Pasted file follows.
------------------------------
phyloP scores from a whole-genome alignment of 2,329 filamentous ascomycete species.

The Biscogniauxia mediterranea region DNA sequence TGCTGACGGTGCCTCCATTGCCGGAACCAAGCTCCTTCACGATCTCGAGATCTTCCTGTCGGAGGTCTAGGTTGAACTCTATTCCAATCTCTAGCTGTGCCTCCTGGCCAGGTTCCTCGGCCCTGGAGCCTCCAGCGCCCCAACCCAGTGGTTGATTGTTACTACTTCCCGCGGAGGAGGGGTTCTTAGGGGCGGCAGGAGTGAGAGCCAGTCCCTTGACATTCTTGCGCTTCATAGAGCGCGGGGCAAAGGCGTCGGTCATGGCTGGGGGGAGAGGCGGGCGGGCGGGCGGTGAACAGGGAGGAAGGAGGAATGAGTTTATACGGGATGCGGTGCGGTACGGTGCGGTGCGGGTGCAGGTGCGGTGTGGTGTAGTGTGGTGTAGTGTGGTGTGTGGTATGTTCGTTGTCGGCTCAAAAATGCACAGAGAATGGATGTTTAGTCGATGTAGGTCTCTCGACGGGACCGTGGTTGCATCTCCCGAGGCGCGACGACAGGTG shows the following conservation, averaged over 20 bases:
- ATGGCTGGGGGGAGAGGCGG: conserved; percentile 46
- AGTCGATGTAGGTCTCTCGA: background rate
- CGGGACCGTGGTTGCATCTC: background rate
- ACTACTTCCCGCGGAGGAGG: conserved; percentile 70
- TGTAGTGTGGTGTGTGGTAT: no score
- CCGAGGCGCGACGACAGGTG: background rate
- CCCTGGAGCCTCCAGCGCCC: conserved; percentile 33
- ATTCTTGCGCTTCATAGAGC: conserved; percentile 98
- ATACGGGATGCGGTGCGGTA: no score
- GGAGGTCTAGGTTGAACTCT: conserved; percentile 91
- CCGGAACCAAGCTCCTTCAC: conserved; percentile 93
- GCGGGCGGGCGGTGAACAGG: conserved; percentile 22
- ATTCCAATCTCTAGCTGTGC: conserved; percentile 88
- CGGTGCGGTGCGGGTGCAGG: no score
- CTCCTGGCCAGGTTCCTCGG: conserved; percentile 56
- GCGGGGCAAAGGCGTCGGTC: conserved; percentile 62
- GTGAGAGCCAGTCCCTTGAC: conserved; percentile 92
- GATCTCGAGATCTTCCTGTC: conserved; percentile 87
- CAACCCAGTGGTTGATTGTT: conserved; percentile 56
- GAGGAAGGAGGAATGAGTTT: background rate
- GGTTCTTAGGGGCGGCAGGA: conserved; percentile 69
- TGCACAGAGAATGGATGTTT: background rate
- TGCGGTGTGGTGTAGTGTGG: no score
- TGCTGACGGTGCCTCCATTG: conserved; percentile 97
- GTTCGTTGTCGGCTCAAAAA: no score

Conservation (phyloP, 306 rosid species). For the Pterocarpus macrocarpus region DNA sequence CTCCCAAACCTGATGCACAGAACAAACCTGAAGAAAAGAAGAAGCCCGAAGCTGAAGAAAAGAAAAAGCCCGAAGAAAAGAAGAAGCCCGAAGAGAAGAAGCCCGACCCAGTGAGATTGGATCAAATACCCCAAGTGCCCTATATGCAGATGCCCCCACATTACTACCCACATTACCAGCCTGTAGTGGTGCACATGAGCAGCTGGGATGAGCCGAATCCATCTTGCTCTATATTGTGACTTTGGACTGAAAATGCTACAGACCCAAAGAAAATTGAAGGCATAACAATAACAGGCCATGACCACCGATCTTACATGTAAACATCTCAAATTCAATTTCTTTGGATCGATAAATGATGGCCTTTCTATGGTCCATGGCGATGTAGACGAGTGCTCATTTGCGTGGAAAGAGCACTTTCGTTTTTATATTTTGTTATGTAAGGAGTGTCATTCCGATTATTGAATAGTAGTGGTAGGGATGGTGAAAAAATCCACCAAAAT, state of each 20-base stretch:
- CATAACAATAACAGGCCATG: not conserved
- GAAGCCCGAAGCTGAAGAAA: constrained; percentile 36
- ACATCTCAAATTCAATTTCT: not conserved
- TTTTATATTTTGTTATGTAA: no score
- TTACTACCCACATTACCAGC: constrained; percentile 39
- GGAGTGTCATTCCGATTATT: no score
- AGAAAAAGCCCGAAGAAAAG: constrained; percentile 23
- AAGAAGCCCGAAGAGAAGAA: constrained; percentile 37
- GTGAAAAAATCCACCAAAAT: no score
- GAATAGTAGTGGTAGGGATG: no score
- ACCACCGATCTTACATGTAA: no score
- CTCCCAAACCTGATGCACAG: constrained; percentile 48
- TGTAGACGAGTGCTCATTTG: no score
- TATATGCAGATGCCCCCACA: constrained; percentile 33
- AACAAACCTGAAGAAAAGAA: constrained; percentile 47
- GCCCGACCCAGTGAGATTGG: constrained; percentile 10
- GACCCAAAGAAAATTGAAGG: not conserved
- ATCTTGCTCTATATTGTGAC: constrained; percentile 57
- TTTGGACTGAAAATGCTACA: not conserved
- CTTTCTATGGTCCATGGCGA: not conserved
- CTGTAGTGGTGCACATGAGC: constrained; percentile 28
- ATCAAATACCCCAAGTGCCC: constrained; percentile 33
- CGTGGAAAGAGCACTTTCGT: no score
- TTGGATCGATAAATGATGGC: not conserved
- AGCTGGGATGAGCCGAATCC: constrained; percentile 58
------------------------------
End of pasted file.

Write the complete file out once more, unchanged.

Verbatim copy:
phyloP scores from a whole-genome alignment of 2,329 filamentous ascomycete species.

The Biscogniauxia mediterranea region DNA sequence TGCTGACGGTGCCTCCATTGCCGGAACCAAGCTCCTTCACGATCTCGAGATCTTCCTGTCGGAGGTCTAGGTTGAACTCTATTCCAATCTCTAGCTGTGCCTCCTGGCCAGGTTCCTCGGCCCTGGAGCCTCCAGCGCCCCAACCCAGTGGTTGATTGTTACTACTTCCCGCGGAGGAGGGGTTCTTAGGGGCGGCAGGAGTGAGAGCCAGTCCCTTGACATTCTTGCGCTTCATAGAGCGCGGGGCAAAGGCGTCGGTCATGGCTGGGGGGAGAGGCGGGCGGGCGGGCGGTGAACAGGGAGGAAGGAGGAATGAGTTTATACGGGATGCGGTGCGGTACGGTGCGGTGCGGGTGCAGGTGCGGTGTGGTGTAGTGTGGTGTAGTGTGGTGTGTGGTATGTTCGTTGTCGGCTCAAAAATGCACAGAGAATGGATGTTTAGTCGATGTAGGTCTCTCGACGGGACCGTGGTTGCATCTCCCGAGGCGCGACGACAGGTG shows the following conservation, averaged over 20 bases:
- ATGGCTGGGGGGAGAGGCGG: conserved; percentile 46
- AGTCGATGTAGGTCTCTCGA: background rate
- CGGGACCGTGGTTGCATCTC: background rate
- ACTACTTCCCGCGGAGGAGG: conserved; percentile 70
- TGTAGTGTGGTGTGTGGTAT: no score
- CCGAGGCGCGACGACAGGTG: background rate
- CCCTGGAGCCTCCAGCGCCC: conserved; percentile 33
- ATTCTTGCGCTTCATAGAGC: conserved; percentile 98
- ATACGGGATGCGGTGCGGTA: no score
- GGAGGTCTAGGTTGAACTCT: conserved; percentile 91
- CCGGAACCAAGCTCCTTCAC: conserved; percentile 93
- GCGGGCGGGCGGTGAACAGG: conserved; percentile 22
- ATTCCAATCTCTAGCTGTGC: conserved; percentile 88
- CGGTGCGGTGCGGGTGCAGG: no score
- CTCCTGGCCAGGTTCCTCGG: conserved; percentile 56
- GCGGGGCAAAGGCGTCGGTC: conserved; percentile 62
- GTGAGAGCCAGTCCCTTGAC: conserved; percentile 92
- GATCTCGAGATCTTCCTGTC: conserved; percentile 87
- CAACCCAGTGGTTGATTGTT: conserved; percentile 56
- GAGGAAGGAGGAATGAGTTT: background rate
- GGTTCTTAGGGGCGGCAGGA: conserved; percentile 69
- TGCACAGAGAATGGATGTTT: background rate
- TGCGGTGTGGTGTAGTGTGG: no score
- TGCTGACGGTGCCTCCATTG: conserved; percentile 97
- GTTCGTTGTCGGCTCAAAAA: no score

Conservation (phyloP, 306 rosid species). For the Pterocarpus macrocarpus region DNA sequence CTCCCAAACCTGATGCACAGAACAAACCTGAAGAAAAGAAGAAGCCCGAAGCTGAAGAAAAGAAAAAGCCCGAAGAAAAGAAGAAGCCCGAAGAGAAGAAGCCCGACCCAGTGAGATTGGATCAAATACCCCAAGTGCCCTATATGCAGATGCCCCCACATTACTACCCACATTACCAGCCTGTAGTGGTGCACATGAGCAGCTGGGATGAGCCGAATCCATCTTGCTCTATATTGTGACTTTGGACTGAAAATGCTACAGACCCAAAGAAAATTGAAGGCATAACAATAACAGGCCATGACCACCGATCTTACATGTAAACATCTCAAATTCAATTTCTTTGGATCGATAAATGATGGCCTTTCTATGGTCCATGGCGATGTAGACGAGTGCTCATTTGCGTGGAAAGAGCACTTTCGTTTTTATATTTTGTTATGTAAGGAGTGTCATTCCGATTATTGAATAGTAGTGGTAGGGATGGTGAAAAAATCCACCAAAAT, state of each 20-base stretch:
- CATAACAATAACAGGCCATG: not conserved
- GAAGCCCGAAGCTGAAGAAA: constrained; percentile 36
- ACATCTCAAATTCAATTTCT: not conserved
- TTTTATATTTTGTTATGTAA: no score
- TTACTACCCACATTACCAGC: constrained; percentile 39
- GGAGTGTCATTCCGATTATT: no score
- AGAAAAAGCCCGAAGAAAAG: constrained; percentile 23
- AAGAAGCCCGAAGAGAAGAA: constrained; percentile 37
- GTGAAAAAATCCACCAAAAT: no score
- GAATAGTAGTGGTAGGGATG: no score
- ACCACCGATCTTACATGTAA: no score
- CTCCCAAACCTGATGCACAG: constrained; percentile 48
- TGTAGACGAGTGCTCATTTG: no score
- TATATGCAGATGCCCCCACA: constrained; percentile 33
- AACAAACCTGAAGAAAAGAA: constrained; percentile 47
- GCCCGACCCAGTGAGATTGG: constrained; percentile 10
- GACCCAAAGAAAATTGAAGG: not conserved
- ATCTTGCTCTATATTGTGAC: constrained; percentile 57
- TTTGGACTGAAAATGCTACA: not conserved
- CTTTCTATGGTCCATGGCGA: not conserved
- CTGTAGTGGTGCACATGAGC: constrained; percentile 28
- ATCAAATACCCCAAGTGCCC: constrained; percentile 33
- CGTGGAAAGAGCACTTTCGT: no score
- TTGGATCGATAAATGATGGC: not conserved
- AGCTGGGATGAGCCGAATCC: constrained; percentile 58